Cosplay – which sees comic fans dress as their favourite superhero or villainous characters – is surging in popularity in the UK
It has helped former Police Service of Northern Ireland officer Gabrielle Riddiough overcome the mental trauma she suffered when she was almost fatally attacked.
The ex-PC, 36, believes that becoming a full-time cosplay artiste has been key to her coping with the effects of Post Traumatic Stress Disorder.
The mother-of-two transforms herself to become Merida from the Disney movie Brave, complete with the lead character’s distinctive red hair, dresses and bow and arrow.
Gabrielle, who is appearing at next week’s Comic Con Scotland, said: “When I first became Merida, I forgot who I was.
“I became a different person and for the first time in a long time I was able to stand in a room without thinking, ‘Oh my God, someone’s going to attack me.’
“After all, who’s going to attack a princess? Who in the hell is going to want to hurt me dressed like this?
“My costume is my escape from my own self. And if you’re having a bad time, sometime’s its nice not to have to be yourself.
“While it might sound like a way of avoiding your problems, it’s not. For me, it’s simply enabled me to get on with the rest of my life.
“And I’m not alone – the cosplay community is full of people who use this crazy, amazing activity as a way of coping with serious family grief.”
Belfast-born Gabrielle’s life changed for ever on Hallowe’en 2014 after five years pounding the beat in Antrim.
She was attacked from behind after being called to break up a fight at a family fireworks event.
The brute who assaulted her inflicted dreadful injuries, leaving Gabrielle in hospital suffering a suspected brain bleed and post concussion syndrome.
She finally returned to work after six months but her recovery was hampered when her attacker escaped prison with a suspended sentence.
Gabrielle said: “I remember nothing of the attack – just waking up in a woman’s arms.
“I was told categorically that whatever way I happened to move my head saved me from being a one-punch statistic. He got me right on the temple.
“I’d wake up with physical scratches on my body where I’d tried to claw my way out of my nightmares.
“My mum lives behind me, so thankfully I could run to her when I was having a freak-out.”
She was eventually diagnosed with PTSD by her GP, and quit the force in the middle of 2015.
Gabrielle revealed: “Just listening to a police call would set off the anxiety. It became a big thing of not knowing who was behind me in a crowd, and not knowing who would help me if I needed help.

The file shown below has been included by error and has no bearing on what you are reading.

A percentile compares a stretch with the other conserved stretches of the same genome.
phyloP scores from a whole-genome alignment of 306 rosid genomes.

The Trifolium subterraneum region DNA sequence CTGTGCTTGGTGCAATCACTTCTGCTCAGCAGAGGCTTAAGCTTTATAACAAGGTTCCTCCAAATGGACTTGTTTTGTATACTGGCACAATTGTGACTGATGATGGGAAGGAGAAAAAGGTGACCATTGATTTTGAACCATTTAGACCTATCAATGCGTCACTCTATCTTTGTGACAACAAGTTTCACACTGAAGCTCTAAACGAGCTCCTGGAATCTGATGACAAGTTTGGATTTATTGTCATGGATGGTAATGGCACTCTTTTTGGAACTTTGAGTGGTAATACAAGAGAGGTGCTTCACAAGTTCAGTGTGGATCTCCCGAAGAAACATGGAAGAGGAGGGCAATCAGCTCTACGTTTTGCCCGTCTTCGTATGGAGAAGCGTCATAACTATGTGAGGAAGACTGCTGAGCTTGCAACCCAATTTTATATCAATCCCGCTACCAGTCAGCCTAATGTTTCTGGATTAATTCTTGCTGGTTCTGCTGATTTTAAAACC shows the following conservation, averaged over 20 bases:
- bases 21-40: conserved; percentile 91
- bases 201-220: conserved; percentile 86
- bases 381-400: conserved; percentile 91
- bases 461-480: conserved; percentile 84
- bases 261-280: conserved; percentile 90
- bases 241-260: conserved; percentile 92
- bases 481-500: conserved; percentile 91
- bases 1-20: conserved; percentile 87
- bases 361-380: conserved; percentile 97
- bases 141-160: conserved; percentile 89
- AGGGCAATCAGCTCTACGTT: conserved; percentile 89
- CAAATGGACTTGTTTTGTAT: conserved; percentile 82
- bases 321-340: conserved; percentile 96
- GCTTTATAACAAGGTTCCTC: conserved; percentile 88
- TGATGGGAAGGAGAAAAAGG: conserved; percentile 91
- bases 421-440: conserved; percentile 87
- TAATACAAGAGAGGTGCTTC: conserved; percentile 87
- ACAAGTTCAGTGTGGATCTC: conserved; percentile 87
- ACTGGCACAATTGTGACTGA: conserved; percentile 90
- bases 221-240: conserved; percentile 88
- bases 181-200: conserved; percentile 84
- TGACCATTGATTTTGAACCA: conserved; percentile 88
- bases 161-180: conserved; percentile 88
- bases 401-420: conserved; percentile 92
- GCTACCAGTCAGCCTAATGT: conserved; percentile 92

“As a PC I thrived on getting involved. And I never wanted to be in a situation where my colleague was having a hard time and I couldn’t react. I knew I had to leave.”
Speaking about her first foray into the cosplay world, at an event in Belfast in 2015 with her business manager husband Gordon, she said: “I bought a family ticket thinking that if my daughter and I didn’t like it we could go shopping instead – but I turned into a 12-year-old again. I was spellbound.”
She was instantly drawn to the character Merida from 2012’s Brave, which tells the story of an archery-loving, feminist Scottish princess.
Gabrielle added: “The film’s tagline is, ‘If you had the chance to change your fate, would you?’
“And this sounds cheesy, but Merida resonated with me. She faced problems and she fixed them herself. She didn’t need anyone to help her.
“I felt the same – there were parallels to my own life and I thought, ‘I need to start fixing myself, here.’ I became Merida in cosplay. And it helps that I’m a red head!
“Everyone saw a difference in my outlook. I was smiling and enjoying my life again.”
Gabrielle set up the When Involved Share Happiness (WISH) charity 18 months ago, forming a collective of cosplayers who attend charity events free of charge.
The 30-person strong group lends costumes to everything from family gatherings to the recent Pride event in Belfast.
Andy Kleek, organiser of Comic Con Scotland, said: “From the outside, cosplay might look very strange – superficially, it’s just people dressing up.
“But scratch the surface and you discover real, deeply emotional reasons as to why people seek to inhabit these characters.
“Like the very best superheroes, donning a costume can often be wonderfully transformative.”
Comic Con Scotland takes place November 10-11 at the Edinburgh International Conference Centre. For tickets, visit here.